Altitude Sickness is often referred to as Acute Mountain Sickness. It is a form of illness that affects many trekkers and mountaineers. It is mainly caused when the body cannot adapt to the low levels of oxygen and atmospheric pressure in the high altitude mountains.
Most people spend their childhood and adulthood in places that are closer in altitude of the sea level. In such low altitude, oxygen is available in plenty and the body functions smoothly. Let us assume you are someone who has spent most of your life in low altitude region. If you go trekking in the high altitude regions without any training, chances are that you might suffer from altitude sickness too.
At altitudes that are greater than 3000 meters, the amount of oxygen available is quite low. With low oxygen level can come depleted muscle and bodily functions. If problems that result from altitude sickness are not treated well, they can lead to complications which can result in death as well.
Types of Altitude Sickness
There are 3 different types of altitude sickness. The various types of this sicknesses depend upon how strong or mild they are, and which parts of the body are affected by them.
Acute Mountain Sickness
This is the mildest form of altitude sickness. If you get affected by this sickness, your sensory organs like inner ears, eyes, and nerves give you a sense that your body is moving. On the other hand, the rest of the sense organs of your body feel that you are stationary.
- Nausea and vomiting
- Increased Dizziness
- High Amount of poor Sleep
- You feel as if you have had a hangover
High Altitude Pulmonary Edema
High Altitude Pulmonary Edema results in the formation of fluid in the lungs. This fluid doesn’t allow incoming fresh oxygen to get filled up in the spaces in the lungs. With the lack of fresh oxygen in your body, you feel exhausted quite easily. It becomes virtually impossible to carry out even simple tasks like walking or carrying your bags.
- The symptoms take a day or two to become visible.
- You’ll find catching a breath problematic.
- Difficulty in breathing even while resting
- Increased heart rate.
- You’ll observe symptoms that are similar to Acute Mountain Sickness
- An incessant Cough
- You might observe foam/ blood in Saliva
- You might also observe your lips, nails, and tongue turning blue.
High Altitude Cerebral Edema (HACE)
High Altitude Cerebral Edema (HACE) results in the formation of fluid in the brain that results in lower levels of cognitive ability. This condition affects 1% of the people who trek to the altitude of 3000 meters or more.
- A severe Headache
- Vomiting and Exhaustion
- Fuzzy vision
- Confusion in the simplest of things
- The impossibility of walking in a straight line.
Preventive Measures of Various Types of Altitude Sickness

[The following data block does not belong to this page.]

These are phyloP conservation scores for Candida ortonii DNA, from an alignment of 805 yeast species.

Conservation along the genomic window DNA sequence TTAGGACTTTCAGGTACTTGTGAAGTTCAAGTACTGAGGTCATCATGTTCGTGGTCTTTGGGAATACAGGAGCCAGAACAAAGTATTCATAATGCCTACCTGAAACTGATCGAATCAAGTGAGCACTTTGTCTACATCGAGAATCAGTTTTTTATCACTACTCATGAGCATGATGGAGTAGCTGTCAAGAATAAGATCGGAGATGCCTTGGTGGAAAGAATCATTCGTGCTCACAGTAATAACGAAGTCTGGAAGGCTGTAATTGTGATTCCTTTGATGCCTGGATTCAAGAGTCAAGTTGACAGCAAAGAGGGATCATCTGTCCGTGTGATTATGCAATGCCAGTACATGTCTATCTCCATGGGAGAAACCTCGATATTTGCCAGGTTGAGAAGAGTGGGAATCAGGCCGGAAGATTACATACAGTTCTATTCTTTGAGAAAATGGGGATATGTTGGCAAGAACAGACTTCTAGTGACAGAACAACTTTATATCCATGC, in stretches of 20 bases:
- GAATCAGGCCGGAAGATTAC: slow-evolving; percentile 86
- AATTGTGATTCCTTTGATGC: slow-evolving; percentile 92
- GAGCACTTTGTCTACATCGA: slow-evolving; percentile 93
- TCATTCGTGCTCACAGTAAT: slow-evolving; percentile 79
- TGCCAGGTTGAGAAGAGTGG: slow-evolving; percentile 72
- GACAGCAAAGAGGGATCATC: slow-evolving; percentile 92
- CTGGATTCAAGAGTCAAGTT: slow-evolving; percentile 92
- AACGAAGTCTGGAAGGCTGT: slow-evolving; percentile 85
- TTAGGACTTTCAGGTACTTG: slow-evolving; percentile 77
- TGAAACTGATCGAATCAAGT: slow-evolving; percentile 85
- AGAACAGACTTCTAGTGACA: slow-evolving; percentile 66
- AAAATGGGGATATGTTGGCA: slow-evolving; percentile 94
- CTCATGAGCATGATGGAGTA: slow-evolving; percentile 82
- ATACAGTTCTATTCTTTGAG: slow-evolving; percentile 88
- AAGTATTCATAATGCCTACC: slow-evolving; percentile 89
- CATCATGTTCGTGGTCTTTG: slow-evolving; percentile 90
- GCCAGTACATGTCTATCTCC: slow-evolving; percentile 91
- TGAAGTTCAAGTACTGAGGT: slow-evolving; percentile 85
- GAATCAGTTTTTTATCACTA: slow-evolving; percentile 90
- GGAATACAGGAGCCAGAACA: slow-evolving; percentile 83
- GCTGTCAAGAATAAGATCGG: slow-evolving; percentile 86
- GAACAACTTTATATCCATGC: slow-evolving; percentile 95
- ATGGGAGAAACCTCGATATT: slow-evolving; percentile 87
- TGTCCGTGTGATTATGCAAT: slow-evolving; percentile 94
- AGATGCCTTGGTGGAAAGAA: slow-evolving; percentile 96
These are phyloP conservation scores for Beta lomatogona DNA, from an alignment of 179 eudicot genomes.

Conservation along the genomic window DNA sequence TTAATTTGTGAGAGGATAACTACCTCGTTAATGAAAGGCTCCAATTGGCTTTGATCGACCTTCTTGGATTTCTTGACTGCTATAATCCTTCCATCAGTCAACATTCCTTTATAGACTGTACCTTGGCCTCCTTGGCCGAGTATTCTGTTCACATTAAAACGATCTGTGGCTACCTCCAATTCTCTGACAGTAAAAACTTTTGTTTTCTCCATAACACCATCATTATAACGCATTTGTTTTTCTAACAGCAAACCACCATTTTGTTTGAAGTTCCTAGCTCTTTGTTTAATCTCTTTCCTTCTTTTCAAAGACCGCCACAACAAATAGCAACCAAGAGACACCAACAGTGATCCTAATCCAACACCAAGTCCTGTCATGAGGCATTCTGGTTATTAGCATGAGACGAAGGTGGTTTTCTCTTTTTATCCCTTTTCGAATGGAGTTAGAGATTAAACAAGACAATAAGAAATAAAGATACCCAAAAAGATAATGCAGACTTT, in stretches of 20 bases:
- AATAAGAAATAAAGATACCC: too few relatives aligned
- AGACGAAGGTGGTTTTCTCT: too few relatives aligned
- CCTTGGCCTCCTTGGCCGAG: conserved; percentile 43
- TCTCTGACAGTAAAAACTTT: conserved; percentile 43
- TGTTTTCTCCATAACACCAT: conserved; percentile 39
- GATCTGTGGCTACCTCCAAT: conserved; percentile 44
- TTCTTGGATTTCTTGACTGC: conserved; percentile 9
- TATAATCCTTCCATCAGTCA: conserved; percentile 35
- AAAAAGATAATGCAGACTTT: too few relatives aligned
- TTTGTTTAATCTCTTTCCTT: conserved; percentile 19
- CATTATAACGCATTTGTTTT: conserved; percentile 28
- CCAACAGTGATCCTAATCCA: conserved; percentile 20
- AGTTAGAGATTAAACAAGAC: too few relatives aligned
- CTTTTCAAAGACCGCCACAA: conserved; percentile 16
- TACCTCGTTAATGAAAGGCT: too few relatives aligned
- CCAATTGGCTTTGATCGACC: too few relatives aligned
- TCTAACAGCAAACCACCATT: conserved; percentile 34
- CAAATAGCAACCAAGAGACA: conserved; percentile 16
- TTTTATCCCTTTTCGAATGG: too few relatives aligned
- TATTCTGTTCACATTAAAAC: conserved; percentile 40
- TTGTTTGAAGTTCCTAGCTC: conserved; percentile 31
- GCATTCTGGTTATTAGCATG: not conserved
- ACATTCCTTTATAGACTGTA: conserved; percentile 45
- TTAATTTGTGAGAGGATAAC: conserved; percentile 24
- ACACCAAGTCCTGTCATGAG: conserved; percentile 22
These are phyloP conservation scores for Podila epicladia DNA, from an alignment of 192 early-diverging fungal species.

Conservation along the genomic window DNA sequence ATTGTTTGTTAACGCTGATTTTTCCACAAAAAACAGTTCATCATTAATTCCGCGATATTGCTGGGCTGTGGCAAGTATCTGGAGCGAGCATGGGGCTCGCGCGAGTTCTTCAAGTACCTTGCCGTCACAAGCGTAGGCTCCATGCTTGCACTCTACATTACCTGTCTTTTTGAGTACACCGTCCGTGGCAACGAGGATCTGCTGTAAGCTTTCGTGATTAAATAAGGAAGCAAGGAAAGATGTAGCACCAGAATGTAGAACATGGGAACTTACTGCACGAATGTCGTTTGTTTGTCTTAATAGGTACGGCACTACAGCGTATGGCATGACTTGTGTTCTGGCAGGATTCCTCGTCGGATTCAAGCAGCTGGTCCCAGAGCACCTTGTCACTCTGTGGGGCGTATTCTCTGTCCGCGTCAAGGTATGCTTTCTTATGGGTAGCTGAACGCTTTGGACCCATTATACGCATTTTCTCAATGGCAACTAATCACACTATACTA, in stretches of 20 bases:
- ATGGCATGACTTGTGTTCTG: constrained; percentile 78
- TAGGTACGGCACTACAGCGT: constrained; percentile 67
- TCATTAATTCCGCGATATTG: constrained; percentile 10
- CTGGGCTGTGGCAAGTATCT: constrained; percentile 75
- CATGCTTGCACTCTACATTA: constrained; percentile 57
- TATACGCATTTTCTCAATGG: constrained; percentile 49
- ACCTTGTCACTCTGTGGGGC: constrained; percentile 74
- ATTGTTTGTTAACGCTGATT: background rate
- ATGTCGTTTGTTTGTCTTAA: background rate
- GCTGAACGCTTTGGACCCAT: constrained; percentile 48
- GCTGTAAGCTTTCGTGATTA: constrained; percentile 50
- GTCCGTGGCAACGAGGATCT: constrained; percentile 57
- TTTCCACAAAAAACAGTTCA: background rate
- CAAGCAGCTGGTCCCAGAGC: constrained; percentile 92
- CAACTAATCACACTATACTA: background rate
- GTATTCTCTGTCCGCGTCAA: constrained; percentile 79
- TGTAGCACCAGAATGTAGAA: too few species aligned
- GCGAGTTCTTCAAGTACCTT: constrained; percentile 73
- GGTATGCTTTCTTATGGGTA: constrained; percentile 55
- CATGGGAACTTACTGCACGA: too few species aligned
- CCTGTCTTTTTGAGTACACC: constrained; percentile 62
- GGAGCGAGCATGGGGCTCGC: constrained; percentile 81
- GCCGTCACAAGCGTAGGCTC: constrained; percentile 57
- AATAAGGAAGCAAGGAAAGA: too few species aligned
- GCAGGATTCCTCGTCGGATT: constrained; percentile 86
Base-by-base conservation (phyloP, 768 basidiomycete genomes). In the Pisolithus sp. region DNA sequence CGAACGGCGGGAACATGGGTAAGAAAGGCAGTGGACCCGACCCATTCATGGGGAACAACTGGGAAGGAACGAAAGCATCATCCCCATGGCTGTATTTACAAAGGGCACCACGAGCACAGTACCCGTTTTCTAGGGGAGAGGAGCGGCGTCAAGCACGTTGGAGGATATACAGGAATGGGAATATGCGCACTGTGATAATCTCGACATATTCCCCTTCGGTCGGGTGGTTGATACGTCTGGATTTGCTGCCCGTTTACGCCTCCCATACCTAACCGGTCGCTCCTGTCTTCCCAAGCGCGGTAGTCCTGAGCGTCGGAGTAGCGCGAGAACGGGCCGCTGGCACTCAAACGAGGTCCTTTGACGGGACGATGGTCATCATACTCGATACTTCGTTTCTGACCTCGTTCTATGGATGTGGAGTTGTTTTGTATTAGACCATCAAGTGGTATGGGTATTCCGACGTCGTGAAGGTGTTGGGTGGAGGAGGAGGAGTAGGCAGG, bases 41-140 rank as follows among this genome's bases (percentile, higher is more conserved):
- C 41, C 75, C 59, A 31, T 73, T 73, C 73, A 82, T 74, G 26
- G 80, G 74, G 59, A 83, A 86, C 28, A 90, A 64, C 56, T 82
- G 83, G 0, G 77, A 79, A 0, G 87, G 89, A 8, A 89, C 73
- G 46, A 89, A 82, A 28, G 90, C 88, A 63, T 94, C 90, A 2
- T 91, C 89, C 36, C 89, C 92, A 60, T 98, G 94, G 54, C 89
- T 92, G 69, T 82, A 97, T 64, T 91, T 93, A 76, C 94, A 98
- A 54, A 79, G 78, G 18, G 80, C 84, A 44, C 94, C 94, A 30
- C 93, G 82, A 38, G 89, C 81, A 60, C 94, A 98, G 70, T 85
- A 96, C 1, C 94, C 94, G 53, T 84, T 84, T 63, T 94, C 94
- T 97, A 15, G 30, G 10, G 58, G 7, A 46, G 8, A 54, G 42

If you want the best possible preventive measure for altitude sickness, appropriate training is the one. Various forms of strength training like running, cycling, jogging, push-ups, pull-ups, gym etc help to build strong muscles and develop stamina. This helps to eliminate the possibilities of altitude sickness to a large extent.
Maintaining an appropriate amount of water level in your body is another way to tackle the threat of altitude sickness. You should also avoid alcohol during the treks which can cause dehydration. In order to maintain food amount of water content, you can also use salt or powders that help in hydration.
Diet is of the utmost importance while trekking or while preparing for training. Good, balanced diet helps you to stay fit physically as well as mentally. If you don’t have a good supply of proper diet, your body will be weak and susceptible to altitude sickness.
The most popular form of medication that helps to keep altitude sickness at bay is Diamox. Most trekkers carry a subscription of Diamox during high altitude treks. However, you need to consult a medical practitioner to know if your body will react positively to Diamox.
Having high standards of cleanliness helps to avoid water or food-borne diseases. Such diseases greatly affect your strength and stamina and cause weakness. These might eventually lead to altitude sickness.
You might be too animated to reach the endpoint of your destination and trek fast. This causes exhaustion. In addition, food and water content of your body will also decrease significantly if you rush your treks. This will leave you vulnerable to altitude sickness. So trek slowly making sure you don’t gain a lot of altitude in a day.
If there are days of acclimatization during your treks, do not miss them. Acclimatizing gives your body ample time to adjust to the temperature and altitude of the mountains. This is another way to prevent altitude sickness.
If your body shows any signs of altitude sickness, you should descend to lower altitudes immediately. If your body is too weak to descend, make sure that your insurance has covered the costs of evacuation.